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Posted by on Sep 17, 2013 in Uncategorized | 5 comments

Skeptical Theism and Divine Lies: The McBrayer/Swenson response to Wielenberg

Draft for comments please…

Skeptical Theism and Divine Lies: The McBrayer/Swenson response to Wielenberg

 

1. Skeptical Theism

 

Evidential arguments from evil often[i] take something like the following form:

 

If God exists, gratuitous evil does not exist.

Gratuitous evil exists.

Therefore, God does not exist

 

Gratuitous evil is evil for which there is no God-justifying reason. Why suppose gratuitous evil exists? Well, we observe great evils for which we can identify no God-justifying reason. Thus, it is suggested, it’s reasonable to believe gratuitous evil exists.

 

The skeptical theist challenges the reasoning offered in support of the second premise. True, we are sometimes justified in inferring that there are no Fs on the basis that there do not appear to be any Fs. I am justified in believing there are no elephants in my garage if there do not appear to be any elephants. But such Noseeum Inferences (REF), as they are known, aren’t always sound. I am not justified in supposing there are no insects in my garage just because there do not appear to me to be any. Given my perceptual limitations, there could, for all I know, still be insects present. But then, given my cognitive limitations, there could, for all I know, be God-justifying reasons for the evils I observe despite the fact that I cannot identify any. I am not in a position to claim with any confidence either that such reasons exist, or that they do not. According to the skeptical theist, the probability that such reasons exist is inscrutable to me. But then I must withhold judgement on whether the second premise is true.

 

Skeptical theists sometimes draw a chess analogy. We are, it is suggested, like chess novices trying to comprehend why a Chess Grand Master has made the move she has. Given our cognitive limitations relative to the Chess Grand Master, the fact that the novices cannot think of a good reason for Grand Master’s move does not make it reasonable for them to believe there is no reason. Similarly, given our cognitive limitations relative to God, the fact that we cannot think of a God-justifying reason for the evils we observe does not make it reasonable for us to believe there is no reason.

 

As McBrayer and Swenson, two exponents of skeptical theism, point out, the skeptical theist’s applies not just to evils, but to any feature of the universe we might observe. Our inability to think of a God justifying reason for X, where X is some observed feature of the universe, is no reason to think that there is no such reason. Thus, according to McBrayer and Swenson, “we are not in a position to make all-things-considered judgements about what the world would be like if there were a God.” (REF) According to McBrayer and Swenson,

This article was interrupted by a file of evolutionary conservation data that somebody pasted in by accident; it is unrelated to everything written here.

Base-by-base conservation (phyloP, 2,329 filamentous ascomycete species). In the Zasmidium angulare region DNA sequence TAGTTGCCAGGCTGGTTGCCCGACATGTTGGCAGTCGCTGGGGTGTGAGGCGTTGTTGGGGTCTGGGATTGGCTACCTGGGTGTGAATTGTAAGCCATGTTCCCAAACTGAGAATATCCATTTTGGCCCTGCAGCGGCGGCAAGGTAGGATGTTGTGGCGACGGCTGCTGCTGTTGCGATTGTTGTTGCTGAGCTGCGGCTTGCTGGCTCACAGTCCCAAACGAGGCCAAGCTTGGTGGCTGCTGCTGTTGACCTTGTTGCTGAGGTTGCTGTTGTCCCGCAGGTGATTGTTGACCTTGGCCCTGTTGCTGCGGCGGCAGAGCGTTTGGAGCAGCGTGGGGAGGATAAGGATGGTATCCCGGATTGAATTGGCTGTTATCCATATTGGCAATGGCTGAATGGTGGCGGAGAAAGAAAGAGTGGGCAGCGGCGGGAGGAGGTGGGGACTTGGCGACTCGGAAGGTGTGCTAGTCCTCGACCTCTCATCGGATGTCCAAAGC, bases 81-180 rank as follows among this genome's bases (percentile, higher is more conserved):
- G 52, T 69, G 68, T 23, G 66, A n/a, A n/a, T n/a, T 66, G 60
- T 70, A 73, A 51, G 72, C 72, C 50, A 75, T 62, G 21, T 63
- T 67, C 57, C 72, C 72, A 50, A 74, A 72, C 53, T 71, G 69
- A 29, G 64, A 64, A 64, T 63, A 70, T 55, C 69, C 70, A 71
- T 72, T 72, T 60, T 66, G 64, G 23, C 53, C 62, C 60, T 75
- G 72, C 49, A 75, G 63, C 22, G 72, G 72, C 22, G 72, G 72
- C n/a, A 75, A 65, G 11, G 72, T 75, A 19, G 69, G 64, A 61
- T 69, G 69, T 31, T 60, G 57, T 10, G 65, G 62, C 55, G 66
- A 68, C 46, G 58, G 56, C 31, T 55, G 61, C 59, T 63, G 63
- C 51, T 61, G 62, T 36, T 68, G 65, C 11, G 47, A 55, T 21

“What a sceptical theist is committed to… is a general scepticism about our knowledge of what God would do in any particular situation. We don’t think that atheists or theists can say with any serious degree of confidence why God does what he does or why he would or wouldn’t do a certain thing.” (REF)

 

2. Skeptical theism and knowledge of God’s goodness

 

As McBrayer and Swenson acknowledge, skeptical theism threatens many popular arguments for the existence of the God of traditional monotheism. How are we to know that, not only is there an omnipotent and omniscient creator of the universe, but that this creator is good? Not, according to these authors, by observing the universe and drawing conclusions about the moral character of God on that basis. Skeptical theism has the consequence that what we observe of the universe and what goes on in it gives us no clue as to the moral character of our creator, if any.

 

Michael Bergmann, another skeptical theist, concurs that arguments for God’s goodness based on identifying something as an all-considered good are undermined by skeptical theism. According to Bergmann, anyone who considers the order we see in the natural world or the joy we witness in people’s lives give us reason to think that there is a good being who is the cause of such things is failing to take into account the lessons of skeptical theism. (2009 p.617)

 

However, all these authors are quick to point out that the fact that this particular route to justified belief in God’s goodness is blocked by skeptical theism does rule out our possessing justified belief in God’s goodness by some other route. Alternative ways by which we might come to hold such a reasonable belief presumably include divine revelation and perhaps also some other form of inference not vulnerable to skeptical theism. As Bergmann says: “We needn’t conclude … that the skeptical theist’s skepticism is inconsistent with every way of arguing for the existence of a good God.” 2009, pREF

 

3. Wielenberg on Divine Lies, and McBrayer and Swenson’s response

 

In his paper “Skeptical Theism and Divine Lies” (2009), Erik Wielenberg points out what appears to be an interesting and, for many theists, deeply worrying consequence of skeptical theism. If the fact that we cannot think of a justification for a given evil fails to justify the belief that no such justification exists, then the fact that we cannot think of a justification for God lying to us fails to justify the belief that no such justification exists. If skeptical theism is true, then the probability that God is lying to us is also inscrutable to us. But then, according to Wielenberg, skeptical theism has the consequence that, for all we know know, God’s word constitutes not divine revelation but rather a justified, divine lie.